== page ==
The Birth of Modernism: Fauvism

History is full of “avaunt-grade” movements in art and literature. Last week we discussed the entire modernist period, which lasted for nearly half a century, and for the next few weeks we will be discussing the various styles that were developed during the Modernist period. The movement began with the development of “Fauvism” which featured a shocking display of vivid, usually unnaturally exuberant colors. The style first appeared in France and was led by such artists as Paul Gauguin, Paul Cézanne, and Vincent van Gogh. Fauvism was expressionistic in essence and featured a great deal of distortion. The artists who were practicing the style originally took the name after an art critic derided the fact that their art was like a faun among the wild beasts after it had been placed with some renaissance style sculpture.

The movement, like most new art trends, was greeted by the art world with revulsion, hence the negative comment by the art critic. It did not take long however for wealthy art collectors like Gertrude Stein to recognize the genius of the new style and prices began to raise. The movement was able to stage several exhibitions between 1901 and 1906, although the first real full exhibition was not recognized until their appearance at the Salon d´Automne in 1905. The great van Gogh, unappreciated during his life, summed it up best when he said, “Instead of trying to render what I see before me, I use color in a completely arbitrary way to express myself powerfully”. These artists used vivid colors to shock their viewers out of their complacency and bringing art down to Earth with their rough, clumsy style.

Fauvism was not extremely long lived and by 1908 most of the artists had moved on to cubism, which we will address next week. When the originator of the style, Matisse, died (1869-1954), Fauvism soon followed. When the movement moved away from Fauvism and into Cubism they moved from using color to using shape to convey emotions and ideas. But while it existed this style gave us some of the world´s most extraordinary art. When Vlaminck gave us The River we were treated to an ostensibly peaceful scene but his free use of colors gives us the sense of an impending storm on the horizon.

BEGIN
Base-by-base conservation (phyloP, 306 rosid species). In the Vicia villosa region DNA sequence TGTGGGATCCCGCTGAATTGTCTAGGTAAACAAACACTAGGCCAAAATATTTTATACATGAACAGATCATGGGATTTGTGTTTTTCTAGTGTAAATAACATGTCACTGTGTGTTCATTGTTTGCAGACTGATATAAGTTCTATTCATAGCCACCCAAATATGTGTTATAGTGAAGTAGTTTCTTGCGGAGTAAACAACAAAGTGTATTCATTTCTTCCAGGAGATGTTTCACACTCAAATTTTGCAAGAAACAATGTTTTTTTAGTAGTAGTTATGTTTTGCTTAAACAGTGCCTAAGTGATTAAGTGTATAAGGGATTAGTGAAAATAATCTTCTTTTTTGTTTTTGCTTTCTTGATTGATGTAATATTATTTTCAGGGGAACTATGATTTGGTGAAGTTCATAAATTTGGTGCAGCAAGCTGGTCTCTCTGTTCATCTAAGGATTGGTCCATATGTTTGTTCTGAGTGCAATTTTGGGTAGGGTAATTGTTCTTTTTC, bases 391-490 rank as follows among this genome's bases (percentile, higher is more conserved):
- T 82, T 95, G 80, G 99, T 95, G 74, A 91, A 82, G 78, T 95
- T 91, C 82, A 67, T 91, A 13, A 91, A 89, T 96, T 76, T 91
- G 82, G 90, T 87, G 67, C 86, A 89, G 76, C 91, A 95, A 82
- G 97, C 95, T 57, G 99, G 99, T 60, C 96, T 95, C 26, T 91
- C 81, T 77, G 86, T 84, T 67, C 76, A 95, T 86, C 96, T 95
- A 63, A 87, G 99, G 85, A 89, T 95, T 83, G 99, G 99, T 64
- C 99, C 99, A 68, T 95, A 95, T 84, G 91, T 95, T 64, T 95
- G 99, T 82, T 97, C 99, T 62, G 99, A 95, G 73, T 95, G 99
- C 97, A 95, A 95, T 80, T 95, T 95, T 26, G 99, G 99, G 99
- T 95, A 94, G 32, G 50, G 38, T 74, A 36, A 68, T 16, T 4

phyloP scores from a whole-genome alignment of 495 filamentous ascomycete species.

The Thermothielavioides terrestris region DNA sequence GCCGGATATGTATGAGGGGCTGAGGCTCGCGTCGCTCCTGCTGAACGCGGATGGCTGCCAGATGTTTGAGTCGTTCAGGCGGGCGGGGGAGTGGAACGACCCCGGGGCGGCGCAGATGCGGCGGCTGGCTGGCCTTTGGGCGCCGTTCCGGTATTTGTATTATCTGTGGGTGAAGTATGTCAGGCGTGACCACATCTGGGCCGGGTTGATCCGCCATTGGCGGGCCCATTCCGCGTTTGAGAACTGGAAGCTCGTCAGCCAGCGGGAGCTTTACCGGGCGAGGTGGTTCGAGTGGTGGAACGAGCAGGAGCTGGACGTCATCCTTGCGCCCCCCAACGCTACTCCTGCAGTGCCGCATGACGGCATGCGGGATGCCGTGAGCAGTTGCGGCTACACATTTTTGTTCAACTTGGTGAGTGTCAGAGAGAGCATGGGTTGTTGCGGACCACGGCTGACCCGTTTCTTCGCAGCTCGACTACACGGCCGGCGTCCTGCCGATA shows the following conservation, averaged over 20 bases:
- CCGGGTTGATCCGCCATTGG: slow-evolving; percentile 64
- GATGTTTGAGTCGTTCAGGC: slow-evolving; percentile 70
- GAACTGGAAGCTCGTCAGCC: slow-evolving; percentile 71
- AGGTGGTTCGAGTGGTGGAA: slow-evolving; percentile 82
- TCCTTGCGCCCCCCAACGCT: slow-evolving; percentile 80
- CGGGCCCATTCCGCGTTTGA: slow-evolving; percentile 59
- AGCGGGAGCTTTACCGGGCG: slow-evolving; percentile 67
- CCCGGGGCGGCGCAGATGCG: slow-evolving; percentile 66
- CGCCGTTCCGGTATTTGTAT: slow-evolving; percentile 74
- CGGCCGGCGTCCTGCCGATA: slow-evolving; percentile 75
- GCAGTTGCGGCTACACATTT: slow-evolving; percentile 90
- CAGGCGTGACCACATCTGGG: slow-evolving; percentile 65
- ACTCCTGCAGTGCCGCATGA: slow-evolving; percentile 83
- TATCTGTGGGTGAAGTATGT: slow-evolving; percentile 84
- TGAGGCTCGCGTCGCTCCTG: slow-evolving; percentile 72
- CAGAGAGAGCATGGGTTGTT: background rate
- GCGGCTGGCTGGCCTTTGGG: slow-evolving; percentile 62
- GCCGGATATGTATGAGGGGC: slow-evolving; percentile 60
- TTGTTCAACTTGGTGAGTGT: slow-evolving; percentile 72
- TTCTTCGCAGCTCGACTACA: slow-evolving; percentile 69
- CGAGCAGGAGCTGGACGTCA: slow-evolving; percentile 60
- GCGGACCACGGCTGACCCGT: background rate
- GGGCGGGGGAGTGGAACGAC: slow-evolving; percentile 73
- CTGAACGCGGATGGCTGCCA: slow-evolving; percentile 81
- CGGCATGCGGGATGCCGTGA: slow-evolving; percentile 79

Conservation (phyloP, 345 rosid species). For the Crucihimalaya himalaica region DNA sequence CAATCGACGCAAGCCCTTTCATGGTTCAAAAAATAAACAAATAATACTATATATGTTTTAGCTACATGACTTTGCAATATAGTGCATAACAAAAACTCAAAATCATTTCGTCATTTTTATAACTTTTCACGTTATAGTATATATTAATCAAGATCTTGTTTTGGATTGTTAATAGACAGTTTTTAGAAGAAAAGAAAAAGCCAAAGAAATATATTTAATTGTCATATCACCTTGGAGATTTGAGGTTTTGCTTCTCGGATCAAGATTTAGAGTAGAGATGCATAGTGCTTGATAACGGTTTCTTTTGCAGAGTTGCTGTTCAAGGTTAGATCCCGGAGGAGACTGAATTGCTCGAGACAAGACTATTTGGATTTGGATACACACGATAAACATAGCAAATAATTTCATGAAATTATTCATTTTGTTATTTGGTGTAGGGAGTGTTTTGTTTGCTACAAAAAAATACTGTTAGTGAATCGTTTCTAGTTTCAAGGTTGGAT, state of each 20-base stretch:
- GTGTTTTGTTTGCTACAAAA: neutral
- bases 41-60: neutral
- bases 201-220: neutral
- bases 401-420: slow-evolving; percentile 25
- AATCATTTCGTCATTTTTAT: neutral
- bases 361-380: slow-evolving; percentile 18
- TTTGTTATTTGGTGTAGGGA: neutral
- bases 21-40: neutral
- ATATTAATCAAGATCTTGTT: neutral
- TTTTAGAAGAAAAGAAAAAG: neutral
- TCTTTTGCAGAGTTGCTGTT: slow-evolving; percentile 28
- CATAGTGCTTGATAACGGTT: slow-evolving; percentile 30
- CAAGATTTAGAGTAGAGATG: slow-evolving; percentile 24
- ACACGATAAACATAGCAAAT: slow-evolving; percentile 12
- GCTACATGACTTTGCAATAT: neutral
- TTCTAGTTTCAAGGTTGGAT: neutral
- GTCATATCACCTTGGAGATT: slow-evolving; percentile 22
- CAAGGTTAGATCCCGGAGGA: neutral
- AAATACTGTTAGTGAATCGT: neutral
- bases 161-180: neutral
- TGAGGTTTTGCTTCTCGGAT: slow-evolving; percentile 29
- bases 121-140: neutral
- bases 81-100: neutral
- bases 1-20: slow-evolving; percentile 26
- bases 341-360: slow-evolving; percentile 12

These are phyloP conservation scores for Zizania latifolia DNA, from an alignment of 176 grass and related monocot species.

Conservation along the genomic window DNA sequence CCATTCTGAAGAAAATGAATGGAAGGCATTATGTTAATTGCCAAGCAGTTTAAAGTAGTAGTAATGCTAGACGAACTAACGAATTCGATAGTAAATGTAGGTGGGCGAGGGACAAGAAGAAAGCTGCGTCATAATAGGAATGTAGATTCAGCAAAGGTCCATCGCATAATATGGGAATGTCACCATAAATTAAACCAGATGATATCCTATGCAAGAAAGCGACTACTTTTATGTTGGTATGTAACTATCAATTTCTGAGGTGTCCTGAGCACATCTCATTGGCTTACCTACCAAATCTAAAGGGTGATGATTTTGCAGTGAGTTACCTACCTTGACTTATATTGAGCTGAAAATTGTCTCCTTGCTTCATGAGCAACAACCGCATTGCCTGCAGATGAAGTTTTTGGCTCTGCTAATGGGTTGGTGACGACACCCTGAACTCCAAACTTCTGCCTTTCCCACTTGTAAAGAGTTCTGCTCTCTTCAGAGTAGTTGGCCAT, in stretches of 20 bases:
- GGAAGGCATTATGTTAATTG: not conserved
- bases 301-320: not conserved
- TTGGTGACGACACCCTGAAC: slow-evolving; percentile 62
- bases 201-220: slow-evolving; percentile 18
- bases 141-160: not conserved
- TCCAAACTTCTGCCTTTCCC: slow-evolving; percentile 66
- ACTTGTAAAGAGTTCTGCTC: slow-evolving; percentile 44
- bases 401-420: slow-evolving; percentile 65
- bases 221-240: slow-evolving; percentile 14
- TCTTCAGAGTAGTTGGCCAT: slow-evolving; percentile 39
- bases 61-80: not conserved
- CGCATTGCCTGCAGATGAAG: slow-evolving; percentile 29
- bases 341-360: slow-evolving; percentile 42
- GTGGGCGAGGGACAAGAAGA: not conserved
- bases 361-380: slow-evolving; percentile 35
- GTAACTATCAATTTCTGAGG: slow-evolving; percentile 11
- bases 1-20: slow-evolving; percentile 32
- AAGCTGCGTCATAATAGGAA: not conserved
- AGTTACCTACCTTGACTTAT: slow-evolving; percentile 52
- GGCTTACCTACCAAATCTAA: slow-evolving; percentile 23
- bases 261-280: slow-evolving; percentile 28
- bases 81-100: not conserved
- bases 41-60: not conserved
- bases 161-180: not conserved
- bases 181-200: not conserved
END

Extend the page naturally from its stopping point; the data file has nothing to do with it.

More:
A Deluge of New Styles

During the last few decades of the 19th Century and first decade the world had changed more than it had during the previous 100 years or more. The rapid industrialization of the Western world had changed nearly every aspect of most peoples lives. The camera, less than 50 years old, had already begun to develop and the movie camera would not be far behind. Telephone and telegraph lines were beginning to dominate the landscape and with the invention of the electric motor, diesel engine and automobile had begun to shrink the world and these changes had to change the art world as well. The engineers, from civil to construction to eventually software engineers, were changing the way we viewed the world and even the way we viewed reality. Until this period the world had never really gotten over the Greeks obsession with depicting real life images, viewing the real world. While they might have blurred images or painted them slightly out of proportion, we always saw life.

The rapid mechanism of the world led to an artistic fascination with shapes developed into the Modernist period. Modernism is actually a group of related but visually different styles, such as Fauvism, German Expressionism, Constructivism, Cubism, Dadaism and Surrealism. The first Modernist was the French master,Edouard Manet, and the first American Modernist was Theodore Robinson. This period was one of the longest in recent art history, lasting in all more than a century. The style had actually begun to develop, although slowly in the mid 1860′s, or the beginning of the Industrial Age, and did not finally expire until the 1970´s. As new inventions abounded and science delved deeper and deeper into the very nature of reality, the art world developed new experimental forms and media to express some of these new ideas and to suggest even more possibilities. They used the ideas of Darwin, Freud, Watson and Crick, quantum physics, chemistry, all are explored by modernist art. Modernists felt that depicting what you saw was easy. Mere mimicry. But to use intuition instead of intellect when you were trying to understand reality was a different proposition.

The multiplicity of “isms” such as Cubism, Surrealism, Dadaism, Futurism, Fauvism and all the rest was mostly an American phenomenon. Artists from Theodore Robinson (1852-1896) to Abraham Walkowitz (1878-1965), used the porous boundaries between the styles and developed a new era of experimentation. Basically these artists blended philosophy with modern art in an effort to literally get them to explain each other. One American, Alfred Henry Maurer (1868-1932) was responsible for introducing the modernist ideas of Matisse and Picasso to American painters and sculptors. Maurer´s father was an artist as well, a Currier & Ives illustrator, and Maurer committed suicide after his death, guilt wracked over his fathers hatred of the the art that he loved so much.